I seem, lately, to be so densely planned that all I can do for my blog is to react on blog posts from Ben Webster at the Secret Blogging Seminar.
He has, recently, written a post inspired by the xkcd comic on purity in the sciences. The comic is funny, and rings true, but Ben brings up a severe criticism of the premises of the comic that rings back to my own years as a hotheaded undergraduate.
You should read all of Ben’s post, but if you don’t, you should at least read the following:
And I think one of the key points here is this: mathematics is not science. Mathematics is often lumped in with science, and is often used by scientists. Mathematicians often know more science than normal people, and certainly scientists know more mathematics. But mathematics and science are fundamentally different activities, as different as making a gun and fighting in a battle. I mean, no one would claim there are no links between those occupations, or that gun-makers dont pay a lot of attention to how guns are used, but not even a child would mistake one for the other. Putting mathematics on a continuum of purity with sciences is like putting it on a continuum with disciplines of art ordered by highbrow-ness (actually, I would argue that the latter captures the nature of mathematics better).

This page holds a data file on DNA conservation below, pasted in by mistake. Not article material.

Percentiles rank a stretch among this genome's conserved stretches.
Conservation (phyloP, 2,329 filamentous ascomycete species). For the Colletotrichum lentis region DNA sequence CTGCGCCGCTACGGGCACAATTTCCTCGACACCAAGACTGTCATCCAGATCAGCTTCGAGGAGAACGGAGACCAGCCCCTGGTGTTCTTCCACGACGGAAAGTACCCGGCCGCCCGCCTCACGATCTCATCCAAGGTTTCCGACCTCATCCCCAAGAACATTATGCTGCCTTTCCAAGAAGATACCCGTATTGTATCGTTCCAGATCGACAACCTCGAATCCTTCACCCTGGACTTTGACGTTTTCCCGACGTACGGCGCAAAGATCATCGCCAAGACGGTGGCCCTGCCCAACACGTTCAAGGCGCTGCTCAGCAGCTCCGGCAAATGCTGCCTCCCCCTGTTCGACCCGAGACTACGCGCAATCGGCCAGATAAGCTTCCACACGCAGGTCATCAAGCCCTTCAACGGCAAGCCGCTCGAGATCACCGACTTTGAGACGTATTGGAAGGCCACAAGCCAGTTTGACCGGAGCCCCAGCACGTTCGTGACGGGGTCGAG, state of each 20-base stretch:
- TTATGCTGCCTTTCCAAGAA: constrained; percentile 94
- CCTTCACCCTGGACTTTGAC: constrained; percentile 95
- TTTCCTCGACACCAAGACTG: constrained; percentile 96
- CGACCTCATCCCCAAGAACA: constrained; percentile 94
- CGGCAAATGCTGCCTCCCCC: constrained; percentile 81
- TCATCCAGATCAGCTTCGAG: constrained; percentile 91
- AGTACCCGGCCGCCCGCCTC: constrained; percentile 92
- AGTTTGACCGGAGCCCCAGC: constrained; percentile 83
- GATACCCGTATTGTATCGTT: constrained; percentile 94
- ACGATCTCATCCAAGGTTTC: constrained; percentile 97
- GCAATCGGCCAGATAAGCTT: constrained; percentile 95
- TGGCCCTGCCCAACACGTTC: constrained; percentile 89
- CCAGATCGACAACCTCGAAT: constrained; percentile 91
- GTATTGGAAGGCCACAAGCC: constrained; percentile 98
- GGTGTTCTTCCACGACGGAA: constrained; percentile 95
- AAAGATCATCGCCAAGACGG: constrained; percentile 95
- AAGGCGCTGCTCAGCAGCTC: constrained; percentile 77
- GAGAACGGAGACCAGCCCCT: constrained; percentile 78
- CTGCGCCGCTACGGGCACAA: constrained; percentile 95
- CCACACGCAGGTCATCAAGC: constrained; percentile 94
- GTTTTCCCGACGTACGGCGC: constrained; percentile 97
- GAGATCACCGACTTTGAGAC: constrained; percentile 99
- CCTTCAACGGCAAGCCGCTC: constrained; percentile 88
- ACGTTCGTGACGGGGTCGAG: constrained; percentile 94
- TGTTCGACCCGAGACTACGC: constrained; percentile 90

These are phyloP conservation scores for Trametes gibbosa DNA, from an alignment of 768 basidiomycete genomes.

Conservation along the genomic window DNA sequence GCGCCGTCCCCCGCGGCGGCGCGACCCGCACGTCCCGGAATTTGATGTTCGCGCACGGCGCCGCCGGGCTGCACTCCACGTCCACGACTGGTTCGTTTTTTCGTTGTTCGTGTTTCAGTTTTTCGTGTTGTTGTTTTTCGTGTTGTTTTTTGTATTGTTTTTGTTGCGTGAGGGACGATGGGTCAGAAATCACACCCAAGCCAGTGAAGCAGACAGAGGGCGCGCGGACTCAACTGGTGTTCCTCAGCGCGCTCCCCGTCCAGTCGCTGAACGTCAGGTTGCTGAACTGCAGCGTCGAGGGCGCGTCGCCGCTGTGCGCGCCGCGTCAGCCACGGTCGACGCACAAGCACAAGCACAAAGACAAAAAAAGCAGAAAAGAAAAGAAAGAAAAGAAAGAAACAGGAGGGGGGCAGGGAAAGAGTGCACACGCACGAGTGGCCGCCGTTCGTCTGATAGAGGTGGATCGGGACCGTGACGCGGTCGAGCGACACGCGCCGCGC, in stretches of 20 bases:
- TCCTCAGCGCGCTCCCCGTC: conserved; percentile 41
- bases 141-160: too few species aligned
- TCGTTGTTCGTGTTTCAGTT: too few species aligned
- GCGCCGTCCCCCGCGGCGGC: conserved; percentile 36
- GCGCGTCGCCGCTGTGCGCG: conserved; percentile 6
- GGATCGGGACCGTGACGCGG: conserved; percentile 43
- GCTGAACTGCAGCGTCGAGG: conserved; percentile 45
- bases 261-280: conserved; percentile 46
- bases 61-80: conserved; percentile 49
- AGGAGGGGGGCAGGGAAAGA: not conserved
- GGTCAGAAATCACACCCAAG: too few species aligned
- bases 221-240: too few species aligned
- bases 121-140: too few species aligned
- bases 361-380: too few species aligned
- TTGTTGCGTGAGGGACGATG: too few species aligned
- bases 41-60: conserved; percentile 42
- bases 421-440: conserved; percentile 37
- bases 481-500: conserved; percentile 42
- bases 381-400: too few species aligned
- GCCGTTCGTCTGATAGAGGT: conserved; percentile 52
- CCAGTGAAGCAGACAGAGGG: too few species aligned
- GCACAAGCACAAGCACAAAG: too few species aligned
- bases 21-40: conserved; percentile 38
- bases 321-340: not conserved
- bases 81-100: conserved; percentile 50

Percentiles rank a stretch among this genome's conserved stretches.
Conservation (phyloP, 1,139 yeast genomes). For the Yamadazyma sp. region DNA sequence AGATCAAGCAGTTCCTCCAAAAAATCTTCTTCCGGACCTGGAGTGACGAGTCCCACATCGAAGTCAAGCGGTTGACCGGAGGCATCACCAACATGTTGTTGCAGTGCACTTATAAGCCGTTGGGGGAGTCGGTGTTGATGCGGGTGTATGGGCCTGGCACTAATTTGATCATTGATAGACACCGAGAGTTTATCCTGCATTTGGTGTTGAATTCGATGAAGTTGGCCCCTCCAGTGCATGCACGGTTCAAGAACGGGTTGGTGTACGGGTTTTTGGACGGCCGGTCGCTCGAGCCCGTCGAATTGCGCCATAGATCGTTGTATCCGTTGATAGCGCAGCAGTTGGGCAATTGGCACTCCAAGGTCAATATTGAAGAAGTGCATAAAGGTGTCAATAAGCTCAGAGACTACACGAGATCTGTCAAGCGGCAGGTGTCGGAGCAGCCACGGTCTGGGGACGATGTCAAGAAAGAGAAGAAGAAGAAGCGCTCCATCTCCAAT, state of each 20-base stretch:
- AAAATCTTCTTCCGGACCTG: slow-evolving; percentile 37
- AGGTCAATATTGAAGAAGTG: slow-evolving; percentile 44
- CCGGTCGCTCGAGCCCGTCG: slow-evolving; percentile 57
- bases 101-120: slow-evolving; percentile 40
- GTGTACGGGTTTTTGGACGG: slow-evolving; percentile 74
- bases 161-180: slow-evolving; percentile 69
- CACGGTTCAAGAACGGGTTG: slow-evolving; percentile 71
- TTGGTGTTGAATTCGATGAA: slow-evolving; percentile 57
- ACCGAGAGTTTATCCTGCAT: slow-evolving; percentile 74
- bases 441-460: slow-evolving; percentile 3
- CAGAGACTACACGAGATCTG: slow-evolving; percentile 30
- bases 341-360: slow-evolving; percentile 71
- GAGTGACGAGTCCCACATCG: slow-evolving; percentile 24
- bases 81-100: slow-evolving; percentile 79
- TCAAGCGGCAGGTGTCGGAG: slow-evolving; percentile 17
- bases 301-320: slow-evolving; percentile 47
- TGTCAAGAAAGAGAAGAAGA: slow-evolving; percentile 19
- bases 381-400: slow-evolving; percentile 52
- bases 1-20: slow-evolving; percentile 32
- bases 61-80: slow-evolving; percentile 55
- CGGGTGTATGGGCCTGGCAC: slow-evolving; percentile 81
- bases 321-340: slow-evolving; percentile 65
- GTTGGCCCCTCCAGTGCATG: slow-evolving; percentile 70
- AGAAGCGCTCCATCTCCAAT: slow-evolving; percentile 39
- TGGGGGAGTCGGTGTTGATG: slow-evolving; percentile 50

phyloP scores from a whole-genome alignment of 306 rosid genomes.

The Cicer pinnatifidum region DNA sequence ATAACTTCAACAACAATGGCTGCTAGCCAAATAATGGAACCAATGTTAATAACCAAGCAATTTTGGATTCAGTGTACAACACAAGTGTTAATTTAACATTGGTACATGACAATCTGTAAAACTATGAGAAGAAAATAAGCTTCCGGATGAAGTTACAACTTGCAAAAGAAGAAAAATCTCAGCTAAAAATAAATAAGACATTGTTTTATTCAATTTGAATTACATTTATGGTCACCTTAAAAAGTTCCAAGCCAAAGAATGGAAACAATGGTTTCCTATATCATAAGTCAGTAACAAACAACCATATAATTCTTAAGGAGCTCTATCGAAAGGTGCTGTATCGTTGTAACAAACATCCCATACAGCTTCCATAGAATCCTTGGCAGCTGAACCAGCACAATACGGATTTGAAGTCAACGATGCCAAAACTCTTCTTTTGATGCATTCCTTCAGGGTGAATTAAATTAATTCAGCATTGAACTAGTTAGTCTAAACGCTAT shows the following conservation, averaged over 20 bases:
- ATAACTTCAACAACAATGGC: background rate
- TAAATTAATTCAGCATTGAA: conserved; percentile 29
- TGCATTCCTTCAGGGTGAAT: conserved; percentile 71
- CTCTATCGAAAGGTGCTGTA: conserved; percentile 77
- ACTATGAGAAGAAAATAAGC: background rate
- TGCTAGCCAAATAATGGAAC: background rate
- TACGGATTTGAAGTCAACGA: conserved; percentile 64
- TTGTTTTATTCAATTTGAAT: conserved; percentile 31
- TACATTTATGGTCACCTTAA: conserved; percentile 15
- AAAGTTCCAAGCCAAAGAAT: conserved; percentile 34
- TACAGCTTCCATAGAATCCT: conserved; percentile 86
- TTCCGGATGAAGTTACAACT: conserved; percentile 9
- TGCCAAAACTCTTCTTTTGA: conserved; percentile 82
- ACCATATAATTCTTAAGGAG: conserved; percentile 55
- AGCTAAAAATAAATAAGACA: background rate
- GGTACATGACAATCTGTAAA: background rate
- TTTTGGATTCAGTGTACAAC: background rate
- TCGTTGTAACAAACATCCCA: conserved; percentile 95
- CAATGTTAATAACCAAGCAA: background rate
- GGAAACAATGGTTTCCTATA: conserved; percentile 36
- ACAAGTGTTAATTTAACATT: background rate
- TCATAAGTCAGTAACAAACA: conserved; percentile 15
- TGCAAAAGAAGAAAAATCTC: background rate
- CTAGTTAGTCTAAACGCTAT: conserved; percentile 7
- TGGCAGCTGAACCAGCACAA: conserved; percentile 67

The critique here is pretty close to my own age-old hobby horse: the epistemology of mathematics is fundamentally different from the epistemology of the sciences. I used to use this as an argument for transferring the Department of Mathematics at Stockholm University from the Faculty of Sciences to the Faculty of Humanities. Nobody really took me serious back then. However, the basic ideas underlying it all reoccurs: both in Ben’s post, and in Pozorvlak’s excellent shot at classifying academic disciplines by their epistemology. Pozorvlak expands on his treatment of it all, but if we restrict it to the case Ben discusses, his point is basically this:
Mathematics deals with statements that can be proven.
Science deals with statements that cannot be proven, but can be falsified.
These two types of statements lead pretty immediately to different ideas of what truth is – and what knowledge is and all sorts of deep philosophical (as in cannot be proven, cannot be falsified, cannot even find circumstantial evidence for) questions dealing with the meta-level of academic research.
Nowadays, my University has the Mathematics department placed in the Faculty for Mathematics and Computer Science – and I have much less objections to this state of affairs.